The developer of Modbox linked together Windows speech recognition, OpenAI’s GPT-3 AI, and Replica’s natural speech synthesis for a unique demo: arguably one of the first artificially intelligent virtual characters.
Modbox is a multiplayer game creation sandbox with SteamVR support. It officially launched late last year after years of public beta development, though it’s still marked as Early Access. We first tried it back in 2016 for HTC Vive. In some ways Modbox was, and is, ahead of its time.
The developer’s recent test using two state of the art machine learning services – OpenAI’s GPT-3 language model and Replica’s natural speech synthesis – is nothing short of mind-blowing. Start at roughly 4 minutes 25 seconds to see the conversations with two virtual characters.
Microsoft, which invested $1 billion in OpenAI, has exclusive rights to the source code & commercial use of GPT-3, so this feature is unlikely to be added to Modbox itself. But this video demo is the best glimpse yet at the future of interactive characters. Future language models could change the very nature of game design and enable entirely new genres.
There is an uncomfortably long delay between asking a question and getting a response because GPT-3 and Replica are both cloud-based services. Future models running on-device may eliminate the delay. Google & Amazon already include custom chips in some smart home devices to cut the response delay for digital assistants.
How Is This Possible?
Books, movies and television are character-centric. But in current video games & VR experiences you either can’t speak to characters at all, or can only navigate pre-written dialog trees.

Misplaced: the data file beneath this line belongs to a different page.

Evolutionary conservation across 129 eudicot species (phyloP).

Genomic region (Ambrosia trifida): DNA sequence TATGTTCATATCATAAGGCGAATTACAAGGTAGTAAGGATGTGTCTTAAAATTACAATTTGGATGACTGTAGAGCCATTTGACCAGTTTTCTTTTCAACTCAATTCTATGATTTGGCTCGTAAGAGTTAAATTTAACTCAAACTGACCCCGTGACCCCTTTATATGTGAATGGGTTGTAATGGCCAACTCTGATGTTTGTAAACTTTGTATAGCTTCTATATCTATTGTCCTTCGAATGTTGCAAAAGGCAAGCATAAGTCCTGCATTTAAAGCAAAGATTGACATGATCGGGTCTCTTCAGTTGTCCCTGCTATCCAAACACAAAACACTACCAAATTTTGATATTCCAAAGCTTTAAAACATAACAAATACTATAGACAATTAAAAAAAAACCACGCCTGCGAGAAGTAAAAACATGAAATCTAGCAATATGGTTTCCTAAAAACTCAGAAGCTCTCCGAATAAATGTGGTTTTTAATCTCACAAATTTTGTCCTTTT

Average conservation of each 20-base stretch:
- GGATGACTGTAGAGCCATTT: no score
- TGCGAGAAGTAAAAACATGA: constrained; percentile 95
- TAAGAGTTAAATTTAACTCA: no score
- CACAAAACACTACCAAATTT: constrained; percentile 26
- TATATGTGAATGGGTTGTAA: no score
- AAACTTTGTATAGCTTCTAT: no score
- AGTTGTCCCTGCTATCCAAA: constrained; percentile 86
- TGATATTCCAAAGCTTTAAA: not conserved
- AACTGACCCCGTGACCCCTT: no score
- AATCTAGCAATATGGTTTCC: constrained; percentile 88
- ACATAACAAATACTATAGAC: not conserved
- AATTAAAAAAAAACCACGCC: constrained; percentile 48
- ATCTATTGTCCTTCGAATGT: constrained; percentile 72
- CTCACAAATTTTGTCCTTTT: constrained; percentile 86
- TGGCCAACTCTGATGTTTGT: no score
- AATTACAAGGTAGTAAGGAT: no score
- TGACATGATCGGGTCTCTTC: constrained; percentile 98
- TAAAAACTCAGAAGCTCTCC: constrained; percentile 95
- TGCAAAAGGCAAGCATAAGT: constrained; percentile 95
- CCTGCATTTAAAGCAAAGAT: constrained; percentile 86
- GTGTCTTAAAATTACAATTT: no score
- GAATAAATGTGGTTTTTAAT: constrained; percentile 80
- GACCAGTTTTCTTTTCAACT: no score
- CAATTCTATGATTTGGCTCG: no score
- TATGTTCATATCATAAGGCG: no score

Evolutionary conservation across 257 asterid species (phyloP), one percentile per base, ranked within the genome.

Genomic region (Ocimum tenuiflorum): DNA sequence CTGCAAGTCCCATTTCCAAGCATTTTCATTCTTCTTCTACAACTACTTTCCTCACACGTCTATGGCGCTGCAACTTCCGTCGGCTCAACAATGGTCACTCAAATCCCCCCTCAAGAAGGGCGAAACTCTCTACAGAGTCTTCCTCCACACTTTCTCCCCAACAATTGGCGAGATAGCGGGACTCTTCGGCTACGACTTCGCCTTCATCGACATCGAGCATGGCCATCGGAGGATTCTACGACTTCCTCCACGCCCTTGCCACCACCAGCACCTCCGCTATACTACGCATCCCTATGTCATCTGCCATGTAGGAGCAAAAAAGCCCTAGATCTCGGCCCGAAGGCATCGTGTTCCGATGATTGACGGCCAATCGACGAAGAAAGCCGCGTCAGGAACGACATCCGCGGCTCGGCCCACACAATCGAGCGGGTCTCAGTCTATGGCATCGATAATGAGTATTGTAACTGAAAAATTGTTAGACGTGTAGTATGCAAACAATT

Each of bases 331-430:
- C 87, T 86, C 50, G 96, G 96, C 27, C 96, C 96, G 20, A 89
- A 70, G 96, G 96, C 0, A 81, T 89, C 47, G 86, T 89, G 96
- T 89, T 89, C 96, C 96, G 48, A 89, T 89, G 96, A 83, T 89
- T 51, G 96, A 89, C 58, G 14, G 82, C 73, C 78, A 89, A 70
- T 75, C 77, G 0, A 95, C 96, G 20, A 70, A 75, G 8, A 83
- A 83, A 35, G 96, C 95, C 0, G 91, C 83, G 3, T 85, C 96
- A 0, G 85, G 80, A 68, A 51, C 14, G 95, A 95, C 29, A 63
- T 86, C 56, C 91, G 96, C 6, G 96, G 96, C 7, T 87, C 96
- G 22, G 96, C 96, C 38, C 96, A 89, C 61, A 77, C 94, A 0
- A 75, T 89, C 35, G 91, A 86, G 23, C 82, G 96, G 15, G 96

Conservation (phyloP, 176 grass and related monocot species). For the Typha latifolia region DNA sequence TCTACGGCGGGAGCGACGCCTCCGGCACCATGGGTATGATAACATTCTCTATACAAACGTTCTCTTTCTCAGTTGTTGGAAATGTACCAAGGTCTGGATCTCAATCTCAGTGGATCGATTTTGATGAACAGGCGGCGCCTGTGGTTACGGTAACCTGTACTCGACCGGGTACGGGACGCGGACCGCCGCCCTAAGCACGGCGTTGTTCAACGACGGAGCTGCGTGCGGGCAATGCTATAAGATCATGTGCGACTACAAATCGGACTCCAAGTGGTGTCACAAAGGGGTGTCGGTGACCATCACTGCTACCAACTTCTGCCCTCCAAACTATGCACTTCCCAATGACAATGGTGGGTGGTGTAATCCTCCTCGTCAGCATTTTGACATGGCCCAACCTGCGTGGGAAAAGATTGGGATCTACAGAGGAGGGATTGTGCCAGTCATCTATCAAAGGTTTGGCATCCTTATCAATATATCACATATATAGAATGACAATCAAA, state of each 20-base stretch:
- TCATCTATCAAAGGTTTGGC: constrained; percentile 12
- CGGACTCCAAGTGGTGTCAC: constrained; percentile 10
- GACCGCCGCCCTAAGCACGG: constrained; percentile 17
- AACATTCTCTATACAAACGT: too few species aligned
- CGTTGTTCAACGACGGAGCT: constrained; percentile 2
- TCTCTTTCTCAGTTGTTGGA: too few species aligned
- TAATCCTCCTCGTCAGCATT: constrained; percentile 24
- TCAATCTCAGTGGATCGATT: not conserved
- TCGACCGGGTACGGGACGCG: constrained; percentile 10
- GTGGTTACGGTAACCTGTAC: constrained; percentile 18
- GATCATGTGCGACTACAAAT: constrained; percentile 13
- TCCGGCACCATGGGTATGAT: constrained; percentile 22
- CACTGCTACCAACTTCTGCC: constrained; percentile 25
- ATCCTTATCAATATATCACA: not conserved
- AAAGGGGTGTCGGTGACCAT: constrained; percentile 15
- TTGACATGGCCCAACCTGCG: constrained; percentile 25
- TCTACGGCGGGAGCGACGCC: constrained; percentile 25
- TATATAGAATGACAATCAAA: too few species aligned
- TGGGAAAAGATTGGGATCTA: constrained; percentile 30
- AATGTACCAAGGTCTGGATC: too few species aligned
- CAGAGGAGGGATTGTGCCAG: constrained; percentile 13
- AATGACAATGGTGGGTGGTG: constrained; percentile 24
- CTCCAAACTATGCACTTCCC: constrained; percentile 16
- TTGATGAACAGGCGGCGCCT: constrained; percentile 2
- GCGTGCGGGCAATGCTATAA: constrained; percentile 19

Directly speaking to virtual characters – and getting convincing results no matter what you ask – was not thought possible until recently. But a recent breakthrough in machine learning makes this idea finally possible.
In 2017, Google’s AI division revealed a new approach to language models called Transformers. State of the art machine learning models had already been using the concept of attention to get better results, but the Transformer model is built entirely around it. Google titled the paper ‘Attention Is All You Need‘.
In 2018, Elon Musk backed startup OpenAI applied the Transformer approach to a new general language model called Generative Pre-Training (GPT), and found it was able to predict the next word in many sentences, and could answer some multiple choice questions.
In 2019, OpenAI scaled up this model by more than 10x in GPT-2. But they found that this “scaleup” dramatically increased the system’s capabilities. Given a few sentences of prompt, it was now able to write entire essays on almost any topic, or even crudely translate between languages. In some cases, it was indistinguishable from human. Due to the potential consequences, OpenAI initially decided not to release it, leading to widespread media coverage & speculation of the societal impacts of advanced language models.
GPT-2 had 1.5 billion parameters, but in June 2020 OpenAI again scaled up the idea to 175 billion in GPT-3 (used in this demo). GPT-3’s results are almost always indistinguishable from human writing.
Technically, GPT-3 has no real “understanding” – though the philosophy behind that word is debated. It can sometimes produce nonsensical or bigoted results – even telling someone to kill themself. Researchers will have to find solutions to these limitations, such as a “common sense check” mechanism, before they can be deployed in general consumer products.